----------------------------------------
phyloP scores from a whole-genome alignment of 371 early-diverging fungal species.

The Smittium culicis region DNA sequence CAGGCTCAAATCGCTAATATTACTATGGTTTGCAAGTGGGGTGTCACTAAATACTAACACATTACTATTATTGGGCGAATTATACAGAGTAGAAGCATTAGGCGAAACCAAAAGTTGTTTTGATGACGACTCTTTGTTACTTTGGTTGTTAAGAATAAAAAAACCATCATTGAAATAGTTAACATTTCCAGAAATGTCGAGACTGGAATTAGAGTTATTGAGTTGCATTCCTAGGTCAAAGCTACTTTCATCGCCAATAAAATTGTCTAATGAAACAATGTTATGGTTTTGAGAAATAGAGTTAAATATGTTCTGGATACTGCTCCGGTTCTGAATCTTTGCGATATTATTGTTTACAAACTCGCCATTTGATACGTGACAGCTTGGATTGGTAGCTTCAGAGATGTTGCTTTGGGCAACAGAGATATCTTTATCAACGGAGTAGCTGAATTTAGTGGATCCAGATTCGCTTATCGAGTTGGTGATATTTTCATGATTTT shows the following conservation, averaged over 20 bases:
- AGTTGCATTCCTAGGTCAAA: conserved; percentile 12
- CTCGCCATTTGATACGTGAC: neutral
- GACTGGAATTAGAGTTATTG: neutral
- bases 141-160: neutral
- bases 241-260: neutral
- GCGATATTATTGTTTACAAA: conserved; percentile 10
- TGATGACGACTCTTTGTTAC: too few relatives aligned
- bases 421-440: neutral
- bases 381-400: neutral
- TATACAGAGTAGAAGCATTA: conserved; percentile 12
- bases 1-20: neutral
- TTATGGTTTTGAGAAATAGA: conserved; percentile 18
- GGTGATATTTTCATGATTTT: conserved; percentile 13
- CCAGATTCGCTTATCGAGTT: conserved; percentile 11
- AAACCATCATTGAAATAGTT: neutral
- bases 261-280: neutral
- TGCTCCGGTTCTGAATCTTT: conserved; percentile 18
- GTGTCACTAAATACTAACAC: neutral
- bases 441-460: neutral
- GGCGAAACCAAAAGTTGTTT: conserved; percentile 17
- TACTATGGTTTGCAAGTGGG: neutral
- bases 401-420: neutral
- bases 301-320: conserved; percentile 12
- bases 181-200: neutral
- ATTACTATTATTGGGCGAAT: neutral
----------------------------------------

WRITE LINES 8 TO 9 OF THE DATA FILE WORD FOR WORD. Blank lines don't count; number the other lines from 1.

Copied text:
- GCGATATTATTGTTTACAAA: conserved; percentile 10
- TGATGACGACTCTTTGTTAC: too few relatives aligned